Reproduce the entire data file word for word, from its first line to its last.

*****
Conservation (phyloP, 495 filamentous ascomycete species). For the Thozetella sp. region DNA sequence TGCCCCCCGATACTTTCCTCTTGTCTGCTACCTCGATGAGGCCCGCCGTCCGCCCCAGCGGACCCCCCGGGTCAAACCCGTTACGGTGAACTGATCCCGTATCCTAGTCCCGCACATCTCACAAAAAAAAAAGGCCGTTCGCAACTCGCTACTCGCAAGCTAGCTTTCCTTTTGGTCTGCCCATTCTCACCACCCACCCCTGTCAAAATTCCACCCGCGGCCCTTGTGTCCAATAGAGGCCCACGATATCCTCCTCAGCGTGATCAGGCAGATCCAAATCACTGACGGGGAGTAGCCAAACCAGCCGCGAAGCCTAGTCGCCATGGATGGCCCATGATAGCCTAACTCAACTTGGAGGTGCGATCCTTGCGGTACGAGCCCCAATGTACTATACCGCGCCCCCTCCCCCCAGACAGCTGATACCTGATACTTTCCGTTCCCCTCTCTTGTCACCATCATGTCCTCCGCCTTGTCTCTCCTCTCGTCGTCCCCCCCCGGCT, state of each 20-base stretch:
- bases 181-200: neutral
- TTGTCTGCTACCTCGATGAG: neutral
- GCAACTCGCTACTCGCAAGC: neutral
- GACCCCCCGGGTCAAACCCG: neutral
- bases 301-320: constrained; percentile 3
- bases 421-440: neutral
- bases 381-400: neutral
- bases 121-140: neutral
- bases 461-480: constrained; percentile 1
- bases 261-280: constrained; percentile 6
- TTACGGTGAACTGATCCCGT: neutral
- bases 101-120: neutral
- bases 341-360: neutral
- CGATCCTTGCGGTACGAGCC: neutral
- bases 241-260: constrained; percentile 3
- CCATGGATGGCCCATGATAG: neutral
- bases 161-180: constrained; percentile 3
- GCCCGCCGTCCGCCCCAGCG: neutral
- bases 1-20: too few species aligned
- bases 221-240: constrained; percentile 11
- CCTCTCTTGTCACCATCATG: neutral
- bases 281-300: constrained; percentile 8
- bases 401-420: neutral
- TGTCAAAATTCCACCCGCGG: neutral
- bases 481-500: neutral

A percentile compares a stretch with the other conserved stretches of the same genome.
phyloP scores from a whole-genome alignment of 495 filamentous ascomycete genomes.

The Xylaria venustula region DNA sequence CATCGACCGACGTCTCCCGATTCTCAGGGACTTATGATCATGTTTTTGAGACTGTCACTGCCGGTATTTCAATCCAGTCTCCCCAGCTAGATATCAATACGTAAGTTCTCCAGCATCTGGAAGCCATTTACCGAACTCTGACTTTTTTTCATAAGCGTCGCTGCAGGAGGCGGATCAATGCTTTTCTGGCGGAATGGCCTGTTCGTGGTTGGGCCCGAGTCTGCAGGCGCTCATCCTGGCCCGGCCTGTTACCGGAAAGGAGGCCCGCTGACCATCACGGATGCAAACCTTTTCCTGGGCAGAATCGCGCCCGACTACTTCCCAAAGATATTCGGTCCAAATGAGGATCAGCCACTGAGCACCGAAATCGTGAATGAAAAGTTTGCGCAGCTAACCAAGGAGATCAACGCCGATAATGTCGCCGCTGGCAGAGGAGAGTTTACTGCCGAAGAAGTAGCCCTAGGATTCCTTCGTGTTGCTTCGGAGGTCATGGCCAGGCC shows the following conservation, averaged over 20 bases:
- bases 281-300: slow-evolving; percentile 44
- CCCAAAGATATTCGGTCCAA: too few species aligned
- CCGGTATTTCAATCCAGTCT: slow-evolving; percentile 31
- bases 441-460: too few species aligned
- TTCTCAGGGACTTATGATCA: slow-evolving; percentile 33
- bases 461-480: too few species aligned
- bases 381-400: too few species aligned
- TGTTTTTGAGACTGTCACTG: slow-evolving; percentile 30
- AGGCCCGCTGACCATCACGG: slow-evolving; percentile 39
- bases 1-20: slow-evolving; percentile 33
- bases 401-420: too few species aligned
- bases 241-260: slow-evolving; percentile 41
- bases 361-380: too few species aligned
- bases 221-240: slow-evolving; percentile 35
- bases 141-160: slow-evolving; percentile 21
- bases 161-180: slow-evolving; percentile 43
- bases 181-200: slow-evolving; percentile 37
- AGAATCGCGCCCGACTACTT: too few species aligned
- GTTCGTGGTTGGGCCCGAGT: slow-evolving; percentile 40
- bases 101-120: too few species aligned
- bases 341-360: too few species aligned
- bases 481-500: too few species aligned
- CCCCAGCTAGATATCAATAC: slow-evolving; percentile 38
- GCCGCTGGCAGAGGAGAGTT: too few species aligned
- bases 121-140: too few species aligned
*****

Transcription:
Conservation (phyloP, 495 filamentous ascomycete species). For the Thozetella sp. region DNA sequence TGCCCCCCGATACTTTCCTCTTGTCTGCTACCTCGATGAGGCCCGCCGTCCGCCCCAGCGGACCCCCCGGGTCAAACCCGTTACGGTGAACTGATCCCGTATCCTAGTCCCGCACATCTCACAAAAAAAAAAGGCCGTTCGCAACTCGCTACTCGCAAGCTAGCTTTCCTTTTGGTCTGCCCATTCTCACCACCCACCCCTGTCAAAATTCCACCCGCGGCCCTTGTGTCCAATAGAGGCCCACGATATCCTCCTCAGCGTGATCAGGCAGATCCAAATCACTGACGGGGAGTAGCCAAACCAGCCGCGAAGCCTAGTCGCCATGGATGGCCCATGATAGCCTAACTCAACTTGGAGGTGCGATCCTTGCGGTACGAGCCCCAATGTACTATACCGCGCCCCCTCCCCCCAGACAGCTGATACCTGATACTTTCCGTTCCCCTCTCTTGTCACCATCATGTCCTCCGCCTTGTCTCTCCTCTCGTCGTCCCCCCCCGGCT, state of each 20-base stretch:
- bases 181-200: neutral
- TTGTCTGCTACCTCGATGAG: neutral
- GCAACTCGCTACTCGCAAGC: neutral
- GACCCCCCGGGTCAAACCCG: neutral
- bases 301-320: constrained; percentile 3
- bases 421-440: neutral
- bases 381-400: neutral
- bases 121-140: neutral
- bases 461-480: constrained; percentile 1
- bases 261-280: constrained; percentile 6
- TTACGGTGAACTGATCCCGT: neutral
- bases 101-120: neutral
- bases 341-360: neutral
- CGATCCTTGCGGTACGAGCC: neutral
- bases 241-260: constrained; percentile 3
- CCATGGATGGCCCATGATAG: neutral
- bases 161-180: constrained; percentile 3
- GCCCGCCGTCCGCCCCAGCG: neutral
- bases 1-20: too few species aligned
- bases 221-240: constrained; percentile 11
- CCTCTCTTGTCACCATCATG: neutral
- bases 281-300: constrained; percentile 8
- bases 401-420: neutral
- TGTCAAAATTCCACCCGCGG: neutral
- bases 481-500: neutral

A percentile compares a stretch with the other conserved stretches of the same genome.
phyloP scores from a whole-genome alignment of 495 filamentous ascomycete genomes.

The Xylaria venustula region DNA sequence CATCGACCGACGTCTCCCGATTCTCAGGGACTTATGATCATGTTTTTGAGACTGTCACTGCCGGTATTTCAATCCAGTCTCCCCAGCTAGATATCAATACGTAAGTTCTCCAGCATCTGGAAGCCATTTACCGAACTCTGACTTTTTTTCATAAGCGTCGCTGCAGGAGGCGGATCAATGCTTTTCTGGCGGAATGGCCTGTTCGTGGTTGGGCCCGAGTCTGCAGGCGCTCATCCTGGCCCGGCCTGTTACCGGAAAGGAGGCCCGCTGACCATCACGGATGCAAACCTTTTCCTGGGCAGAATCGCGCCCGACTACTTCCCAAAGATATTCGGTCCAAATGAGGATCAGCCACTGAGCACCGAAATCGTGAATGAAAAGTTTGCGCAGCTAACCAAGGAGATCAACGCCGATAATGTCGCCGCTGGCAGAGGAGAGTTTACTGCCGAAGAAGTAGCCCTAGGATTCCTTCGTGTTGCTTCGGAGGTCATGGCCAGGCC shows the following conservation, averaged over 20 bases:
- bases 281-300: slow-evolving; percentile 44
- CCCAAAGATATTCGGTCCAA: too few species aligned
- CCGGTATTTCAATCCAGTCT: slow-evolving; percentile 31
- bases 441-460: too few species aligned
- TTCTCAGGGACTTATGATCA: slow-evolving; percentile 33
- bases 461-480: too few species aligned
- bases 381-400: too few species aligned
- TGTTTTTGAGACTGTCACTG: slow-evolving; percentile 30
- AGGCCCGCTGACCATCACGG: slow-evolving; percentile 39
- bases 1-20: slow-evolving; percentile 33
- bases 401-420: too few species aligned
- bases 241-260: slow-evolving; percentile 41
- bases 361-380: too few species aligned
- bases 221-240: slow-evolving; percentile 35
- bases 141-160: slow-evolving; percentile 21
- bases 161-180: slow-evolving; percentile 43
- bases 181-200: slow-evolving; percentile 37
- AGAATCGCGCCCGACTACTT: too few species aligned
- GTTCGTGGTTGGGCCCGAGT: slow-evolving; percentile 40
- bases 101-120: too few species aligned
- bases 341-360: too few species aligned
- bases 481-500: too few species aligned
- CCCCAGCTAGATATCAATAC: slow-evolving; percentile 38
- GCCGCTGGCAGAGGAGAGTT: too few species aligned
- bases 121-140: too few species aligned